The Florida Bar

Florida Bar Journal

The Girl Scout Law

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Even as a transactional lawyer, Lavinia Vaughn still lives by The Girl Scout Law. Photo by Mike Ossola.

A shareholder with Carlton Fields in Tampa, Lavinia Vaughn will expertly explain the team approach her firm takes in representing lenders, borrowers, and developers, but if you really want to hear her gush, ask her about what she and the firm’s real estate and finance team have done for girls.

“I’m pretty passionate about working for girls, and, in my experience, girls who are Girl Scout members and participate in Girl Scout programs tend to become very confident. They tend to become leaders,” Vaughn said. “I can’t tell you how many judges, architects, engineers, and other professionals I’ve encountered who participated in Girl Scouts as girls, or got involved as adults.”

Vaughn grew up in a scouting family in eastern North Carolina, and later, as the mother of two daughters, she founded and led their Girl Scout troops. For a dozen years or so, she also handled cookie sales for 50 troops in the Tampa area.

“Because of that contact, and because of our partner Sylvia Walbolt’s work with the Girl Scouts of West Central Florida, our local council, I was asked to serve on the board of directors,” Vaughn said.

As a real estate and finance attorney, Vaughn was invited to sit on the Girl Scout Council’s Property Committee, and then to serve as chair of their Program and Properties Task Force.

The task force is charged with conducting a thorough review of the Girl Scouts’ more than 1,000-acre property portfolio in an eight-county area. As part of the council-wide strategic visioning, the group is working to position the properties to meet the programmatic needs of the nearly 12,000 girls who use the camps each year and the untold thousands who will use them in the future. The council currently owns five camp properties and leases two in Florida, and has three donated lots in the mountains of North Carolina.

“I thought of the fact we were going to need title information, surveys, and survey reviews — kind of a comprehensive due diligence on all of these real properties, which fit into my toolbox,” Vaughn said. “I then approached [fellow Carlton Fields shareholder] Kathy McLeroy and talked to her about pro bono work that would encompass all of this and would allow real estate paralegals, land use and zoning [attorneys], and other people at the firm in the transaction group to have the opportunity to provide pro bono service.”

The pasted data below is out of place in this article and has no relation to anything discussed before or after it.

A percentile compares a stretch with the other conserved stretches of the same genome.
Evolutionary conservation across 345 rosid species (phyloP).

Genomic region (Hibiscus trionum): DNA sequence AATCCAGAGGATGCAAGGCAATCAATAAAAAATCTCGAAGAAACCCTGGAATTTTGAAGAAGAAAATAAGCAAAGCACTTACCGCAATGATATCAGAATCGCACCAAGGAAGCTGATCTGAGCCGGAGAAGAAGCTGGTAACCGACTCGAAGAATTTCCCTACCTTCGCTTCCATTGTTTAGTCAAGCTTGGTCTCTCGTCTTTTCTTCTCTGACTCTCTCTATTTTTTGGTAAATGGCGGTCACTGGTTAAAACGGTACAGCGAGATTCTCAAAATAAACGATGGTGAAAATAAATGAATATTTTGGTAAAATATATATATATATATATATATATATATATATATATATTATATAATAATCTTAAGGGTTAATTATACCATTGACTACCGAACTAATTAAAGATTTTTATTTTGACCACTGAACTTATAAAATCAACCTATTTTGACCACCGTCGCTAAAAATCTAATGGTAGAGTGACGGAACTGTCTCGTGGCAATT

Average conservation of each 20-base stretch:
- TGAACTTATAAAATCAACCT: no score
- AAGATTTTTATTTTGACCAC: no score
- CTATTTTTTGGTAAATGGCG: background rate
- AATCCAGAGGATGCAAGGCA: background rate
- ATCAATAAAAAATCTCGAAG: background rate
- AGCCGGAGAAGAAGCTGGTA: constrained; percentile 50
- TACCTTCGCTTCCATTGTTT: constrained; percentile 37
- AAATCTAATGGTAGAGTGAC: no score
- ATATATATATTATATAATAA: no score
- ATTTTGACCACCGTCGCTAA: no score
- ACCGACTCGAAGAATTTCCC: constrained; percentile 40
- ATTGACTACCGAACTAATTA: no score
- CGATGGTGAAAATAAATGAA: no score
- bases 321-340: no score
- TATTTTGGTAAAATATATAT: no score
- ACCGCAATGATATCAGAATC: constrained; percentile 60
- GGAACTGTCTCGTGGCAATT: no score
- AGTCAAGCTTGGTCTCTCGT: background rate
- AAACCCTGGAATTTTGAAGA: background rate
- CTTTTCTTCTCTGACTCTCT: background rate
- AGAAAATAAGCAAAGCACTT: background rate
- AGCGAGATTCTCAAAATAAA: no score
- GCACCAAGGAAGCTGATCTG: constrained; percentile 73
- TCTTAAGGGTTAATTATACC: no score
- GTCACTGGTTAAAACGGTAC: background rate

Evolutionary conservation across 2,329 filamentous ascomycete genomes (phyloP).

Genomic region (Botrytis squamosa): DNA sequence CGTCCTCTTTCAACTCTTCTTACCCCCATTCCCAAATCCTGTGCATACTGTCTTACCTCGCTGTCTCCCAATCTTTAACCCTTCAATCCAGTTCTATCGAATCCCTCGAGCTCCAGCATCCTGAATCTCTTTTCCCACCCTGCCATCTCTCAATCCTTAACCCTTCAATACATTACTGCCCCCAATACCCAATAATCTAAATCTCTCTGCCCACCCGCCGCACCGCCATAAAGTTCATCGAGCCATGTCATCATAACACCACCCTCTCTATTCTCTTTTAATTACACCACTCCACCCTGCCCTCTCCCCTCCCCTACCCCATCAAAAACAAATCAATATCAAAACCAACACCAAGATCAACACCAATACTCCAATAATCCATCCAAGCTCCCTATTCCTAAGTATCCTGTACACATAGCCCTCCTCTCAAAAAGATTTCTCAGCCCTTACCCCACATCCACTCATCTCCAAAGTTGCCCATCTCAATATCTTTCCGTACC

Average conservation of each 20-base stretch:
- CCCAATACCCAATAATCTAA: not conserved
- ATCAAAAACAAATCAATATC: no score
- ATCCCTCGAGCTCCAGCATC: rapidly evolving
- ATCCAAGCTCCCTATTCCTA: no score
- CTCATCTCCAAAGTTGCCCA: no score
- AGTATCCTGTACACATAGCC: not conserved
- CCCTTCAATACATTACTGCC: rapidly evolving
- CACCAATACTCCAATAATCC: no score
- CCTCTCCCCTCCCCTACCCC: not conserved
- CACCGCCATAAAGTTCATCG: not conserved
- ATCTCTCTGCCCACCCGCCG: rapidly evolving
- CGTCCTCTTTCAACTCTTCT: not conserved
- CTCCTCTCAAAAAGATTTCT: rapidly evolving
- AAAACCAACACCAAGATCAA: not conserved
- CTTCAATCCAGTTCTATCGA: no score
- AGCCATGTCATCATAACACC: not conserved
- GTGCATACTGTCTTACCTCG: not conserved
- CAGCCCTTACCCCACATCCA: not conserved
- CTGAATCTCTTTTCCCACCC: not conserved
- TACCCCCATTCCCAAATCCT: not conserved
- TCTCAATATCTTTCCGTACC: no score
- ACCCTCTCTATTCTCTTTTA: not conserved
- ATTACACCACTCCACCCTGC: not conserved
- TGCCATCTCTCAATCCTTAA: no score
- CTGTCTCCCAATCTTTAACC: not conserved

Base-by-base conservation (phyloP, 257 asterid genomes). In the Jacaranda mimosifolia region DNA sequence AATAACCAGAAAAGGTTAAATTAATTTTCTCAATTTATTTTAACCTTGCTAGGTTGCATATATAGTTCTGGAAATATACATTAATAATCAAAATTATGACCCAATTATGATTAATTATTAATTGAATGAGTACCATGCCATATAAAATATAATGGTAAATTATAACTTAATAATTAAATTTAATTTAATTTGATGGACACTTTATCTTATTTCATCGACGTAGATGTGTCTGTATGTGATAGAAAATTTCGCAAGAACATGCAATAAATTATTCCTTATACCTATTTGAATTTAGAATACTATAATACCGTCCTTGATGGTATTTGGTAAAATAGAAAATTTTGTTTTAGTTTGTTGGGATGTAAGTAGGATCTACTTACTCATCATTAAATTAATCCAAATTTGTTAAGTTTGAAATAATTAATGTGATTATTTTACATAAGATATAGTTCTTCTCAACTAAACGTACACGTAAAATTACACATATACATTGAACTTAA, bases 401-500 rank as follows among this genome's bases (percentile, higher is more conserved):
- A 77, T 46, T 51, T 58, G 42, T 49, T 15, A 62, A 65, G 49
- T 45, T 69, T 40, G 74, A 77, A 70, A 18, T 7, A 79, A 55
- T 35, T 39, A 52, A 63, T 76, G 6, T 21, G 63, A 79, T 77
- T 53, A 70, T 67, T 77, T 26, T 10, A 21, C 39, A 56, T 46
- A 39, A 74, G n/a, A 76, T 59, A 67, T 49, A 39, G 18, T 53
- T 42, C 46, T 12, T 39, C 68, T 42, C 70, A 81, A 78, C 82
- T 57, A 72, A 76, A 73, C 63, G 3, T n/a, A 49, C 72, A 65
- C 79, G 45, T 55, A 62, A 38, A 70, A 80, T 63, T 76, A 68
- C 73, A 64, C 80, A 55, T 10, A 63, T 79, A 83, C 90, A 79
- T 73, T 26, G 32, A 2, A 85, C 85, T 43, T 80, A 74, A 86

Since that time, four attorneys and two real estate paralegals from Carlton Fields have been working on the project, which began in January 2015 and was nearing completion by the end of 2016. Together they put in more than 77 hours the first year working on matters for the Girl Scouts of West Central Florida. In the current year, Vaughn alone has put in 135 hours, not including her community service time spent at task force and board meetings.

The team has looked at how the Girl Scouts can approach renovations, acquiring or divesting of properties as necessary, and every aspect of the properties in order to put them in the best position to serve the Girl Scout mission.

“The Carlton Fields team is a true partner to the Girl Scouts of West Central Florida. Their expertise and service has helped us advance the strategic goals of our organization,” said Jessica Muroff, Girl Scouts of West Central Florida CEO. “Their wide range of specialties, skill sets, and relationships is ideal for the broad needs we have as an organization.”

Muroff said Vaughn’s leadership on the long-range planning process provided the foundation for its success.

“Her attention to detail, wealth of knowledge, and ability to connect with volunteers is terrific. Our council is developing a very strong, long-term vision for our properties that will enable our girls to enjoy them for years to come.”

The camps offer an array of natural habitats and phenomena the girls can study, Vaughn said, as well as opportunities for them to go canoeing or kayaking, and to experience camaraderie around the campfire as opposed to interaction via smartphone.

Vaughn said those benefits are what made her excited about participating in the process to enhance the Girl Scout properties. “Also, dealing with the properties involves environmental concerns, it involves a desire to be outdoors, a desire to disconnect from social media and some of those pressures and just become much more acquainted with our natural surroundings,” she said.

Her pro bono work is an extension of everything scouting taught Vaughn from an early age.

For her, the life of a lawyer is not just about applying one’s expertise in federal, state, and local laws and ordinances; it’s also about living by The Girl Scout Law, which says: “I will do my best to be honest and fair, friendly and helpful, considerate and caring, courageous and strong, and responsible for what I say and do, and to respect myself and others, respect authority, use resources wisely, make the world a better place, and be a sister to every Girl Scout.”

Nancy Maass Kinnally is the director of communications for The Florida Bar Foundation, a 501(c)(3) nonprofit organization whose mission is to provide greater access to justice. She is also a member of the communications team for the Florida Commission on Access to Civil Justice.